Past Events

Past Events 

*You can find recordings of many of our past programs here. If you do not see the program you are looking for, please check back, as we are regularly updating the videos.


“Music in Winston-Salem” Salon Series – Music, The Brain, & Medicine

Thursday November 17, 2016 – 5:30pm 

In our final Salon Series program looking at local music, we wanted to focus on a 21st Century avenue in which music is making a local impact. Dr. Jonathan Burdette is a Professor of Neuroradiology at Wake Forest Baptist Medical Center and Co-founder of the Laboratory of Complex Brain Networks. Dr. Burdette will be here to present current research linking music with brain function.
In addition to being a clinical neuroradiologist, he has studied the brain using functional MRI for the past 20 years. He is an avid supporter of the local music scene, currently serving on the Board of Directors of Piedmont Opera, previously serving on the Board of the Winston-Salem Symphony, and currently learning all he can about American music from Western North Carolina. His daughters are the local bluegrass/Celtic/rock band The Dan River Girls.


Salem 250: Moravian Christmas in the South

Tuesday November 15, 2016 – 6:00pm 

This Holiday season marks the 250th Christmas in Salem. With our friends at Old Salem Museums and Gardens, we are commemorating with Nancy Smith Thomas, author of Moravian Christmas in the South. Using illustrations and documentation from Salem and Springplace, Georgia, Mrs. Thomas will share the history of Moravian holiday customs and decorations in the southern United States.  From Lovefeast to sugarcake, if you live in Winston-Salem, you are familiar with many Moravian traditions…come learn the story behind them.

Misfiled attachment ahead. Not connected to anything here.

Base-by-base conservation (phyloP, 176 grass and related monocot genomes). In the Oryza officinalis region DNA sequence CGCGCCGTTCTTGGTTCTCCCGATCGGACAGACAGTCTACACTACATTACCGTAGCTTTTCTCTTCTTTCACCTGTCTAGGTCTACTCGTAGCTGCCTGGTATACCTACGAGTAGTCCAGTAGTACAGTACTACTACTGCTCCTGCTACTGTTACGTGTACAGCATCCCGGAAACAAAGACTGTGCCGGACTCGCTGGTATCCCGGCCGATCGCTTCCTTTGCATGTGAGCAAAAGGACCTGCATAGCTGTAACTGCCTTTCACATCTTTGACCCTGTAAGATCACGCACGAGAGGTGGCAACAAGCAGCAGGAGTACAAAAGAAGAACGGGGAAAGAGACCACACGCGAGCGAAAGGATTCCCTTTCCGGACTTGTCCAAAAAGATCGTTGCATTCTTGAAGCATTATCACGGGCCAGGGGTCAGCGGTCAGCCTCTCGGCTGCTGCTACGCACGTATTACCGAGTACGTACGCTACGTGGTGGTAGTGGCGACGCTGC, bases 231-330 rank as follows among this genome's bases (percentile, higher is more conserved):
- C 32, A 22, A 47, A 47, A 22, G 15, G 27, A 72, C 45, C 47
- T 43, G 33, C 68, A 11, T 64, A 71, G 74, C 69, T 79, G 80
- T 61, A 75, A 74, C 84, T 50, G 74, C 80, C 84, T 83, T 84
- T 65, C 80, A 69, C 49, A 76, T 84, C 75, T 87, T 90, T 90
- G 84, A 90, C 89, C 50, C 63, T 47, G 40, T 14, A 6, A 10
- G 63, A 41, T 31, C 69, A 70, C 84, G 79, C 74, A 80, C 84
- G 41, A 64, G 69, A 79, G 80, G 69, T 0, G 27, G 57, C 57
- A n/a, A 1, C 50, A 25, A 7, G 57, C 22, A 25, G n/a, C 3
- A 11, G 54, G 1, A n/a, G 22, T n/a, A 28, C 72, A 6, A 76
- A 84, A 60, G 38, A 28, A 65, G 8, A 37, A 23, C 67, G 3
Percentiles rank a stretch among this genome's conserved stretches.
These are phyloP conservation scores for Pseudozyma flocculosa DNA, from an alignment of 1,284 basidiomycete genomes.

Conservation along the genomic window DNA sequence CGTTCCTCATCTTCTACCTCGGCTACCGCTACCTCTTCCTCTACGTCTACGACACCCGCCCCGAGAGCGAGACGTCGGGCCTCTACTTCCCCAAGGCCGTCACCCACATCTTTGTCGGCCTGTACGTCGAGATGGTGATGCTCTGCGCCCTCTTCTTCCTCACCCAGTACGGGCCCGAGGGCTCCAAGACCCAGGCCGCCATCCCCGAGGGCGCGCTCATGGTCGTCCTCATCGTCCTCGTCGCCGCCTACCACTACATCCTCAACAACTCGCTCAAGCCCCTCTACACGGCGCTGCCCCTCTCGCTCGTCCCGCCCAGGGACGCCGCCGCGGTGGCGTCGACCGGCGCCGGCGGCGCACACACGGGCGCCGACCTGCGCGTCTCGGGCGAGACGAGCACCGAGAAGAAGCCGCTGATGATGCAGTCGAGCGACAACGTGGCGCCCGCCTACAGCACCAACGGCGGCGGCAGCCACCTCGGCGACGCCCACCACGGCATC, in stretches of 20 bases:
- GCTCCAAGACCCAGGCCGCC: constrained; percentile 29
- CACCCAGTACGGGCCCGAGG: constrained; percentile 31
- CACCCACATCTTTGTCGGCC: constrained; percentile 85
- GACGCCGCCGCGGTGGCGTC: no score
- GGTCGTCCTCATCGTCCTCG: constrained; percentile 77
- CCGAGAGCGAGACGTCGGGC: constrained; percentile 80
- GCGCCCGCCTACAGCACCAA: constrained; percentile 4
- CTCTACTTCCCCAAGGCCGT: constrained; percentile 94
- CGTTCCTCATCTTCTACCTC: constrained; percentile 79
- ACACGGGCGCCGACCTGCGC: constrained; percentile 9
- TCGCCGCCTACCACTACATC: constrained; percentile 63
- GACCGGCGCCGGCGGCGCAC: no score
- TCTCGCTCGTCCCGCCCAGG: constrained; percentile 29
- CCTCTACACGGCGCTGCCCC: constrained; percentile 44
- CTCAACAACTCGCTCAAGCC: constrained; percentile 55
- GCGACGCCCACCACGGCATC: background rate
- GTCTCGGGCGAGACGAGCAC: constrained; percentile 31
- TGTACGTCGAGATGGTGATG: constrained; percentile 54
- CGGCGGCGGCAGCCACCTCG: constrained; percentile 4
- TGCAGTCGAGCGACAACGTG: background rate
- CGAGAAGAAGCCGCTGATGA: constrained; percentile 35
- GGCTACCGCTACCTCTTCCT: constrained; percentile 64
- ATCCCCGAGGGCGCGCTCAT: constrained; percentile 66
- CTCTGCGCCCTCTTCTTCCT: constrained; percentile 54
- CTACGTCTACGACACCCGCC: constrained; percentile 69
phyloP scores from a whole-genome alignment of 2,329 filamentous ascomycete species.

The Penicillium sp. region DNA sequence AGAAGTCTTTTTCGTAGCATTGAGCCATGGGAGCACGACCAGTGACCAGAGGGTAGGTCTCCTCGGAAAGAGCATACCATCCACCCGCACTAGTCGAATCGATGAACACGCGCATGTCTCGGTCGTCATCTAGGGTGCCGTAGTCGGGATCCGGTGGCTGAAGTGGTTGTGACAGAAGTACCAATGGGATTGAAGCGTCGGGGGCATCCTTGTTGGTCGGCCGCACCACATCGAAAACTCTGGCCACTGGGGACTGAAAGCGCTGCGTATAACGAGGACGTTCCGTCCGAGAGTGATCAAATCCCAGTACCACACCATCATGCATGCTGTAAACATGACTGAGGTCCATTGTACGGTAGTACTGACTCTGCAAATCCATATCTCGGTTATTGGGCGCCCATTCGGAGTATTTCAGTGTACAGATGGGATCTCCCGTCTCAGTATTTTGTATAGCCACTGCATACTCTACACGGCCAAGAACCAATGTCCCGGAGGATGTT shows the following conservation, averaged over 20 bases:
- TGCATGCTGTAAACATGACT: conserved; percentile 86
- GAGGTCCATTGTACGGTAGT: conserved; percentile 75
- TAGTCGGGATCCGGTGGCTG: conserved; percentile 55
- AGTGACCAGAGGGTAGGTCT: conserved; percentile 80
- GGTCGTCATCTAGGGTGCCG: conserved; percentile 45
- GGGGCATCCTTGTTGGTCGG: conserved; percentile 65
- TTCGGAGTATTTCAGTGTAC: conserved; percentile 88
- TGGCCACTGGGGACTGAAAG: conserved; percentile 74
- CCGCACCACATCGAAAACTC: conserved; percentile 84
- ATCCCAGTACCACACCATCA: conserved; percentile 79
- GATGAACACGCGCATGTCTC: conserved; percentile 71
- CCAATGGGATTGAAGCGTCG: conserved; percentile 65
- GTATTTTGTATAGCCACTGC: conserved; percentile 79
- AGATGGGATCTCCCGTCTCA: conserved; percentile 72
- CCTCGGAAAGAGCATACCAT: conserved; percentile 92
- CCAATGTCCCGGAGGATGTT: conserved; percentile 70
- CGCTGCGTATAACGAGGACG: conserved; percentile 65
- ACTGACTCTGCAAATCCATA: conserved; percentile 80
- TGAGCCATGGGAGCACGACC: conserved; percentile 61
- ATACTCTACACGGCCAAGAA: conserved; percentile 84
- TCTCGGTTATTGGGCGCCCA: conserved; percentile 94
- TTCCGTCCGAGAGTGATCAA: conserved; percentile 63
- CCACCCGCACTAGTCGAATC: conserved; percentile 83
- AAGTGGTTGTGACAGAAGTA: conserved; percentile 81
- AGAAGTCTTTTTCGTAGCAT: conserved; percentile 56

Courtesy of Dr. Cyndi Briggs

Veterans & The Healing Power of Storytelling 

Thursday November 10, 2016 


How can stories heal? With a focus on military veterans, this lively presentation invites the audience to experience the power of storytelling in the healing process. As veterans make up nearly 10% of North Carolina’s population, this conversation is both timely and necessary. Combat veterans in particular may come home with unseen scars that take a lifetime to heal. Sharing stories with caring others can help lift the burden of war. 
In honor of Veterans’ Day on November 11th, join us for this community conversation featuring Cyndi Briggs, professor of counseling and oral historian, Jacinta White, poet and founder of the Word Project, Connie Schroeder, Executive Director of Twin City Stage, and Don Timmons, Vietnam veteran and Community Partnership & Veteran Support Coordinator with Hospice and Palliative Care Center’s We Honor Veterans program.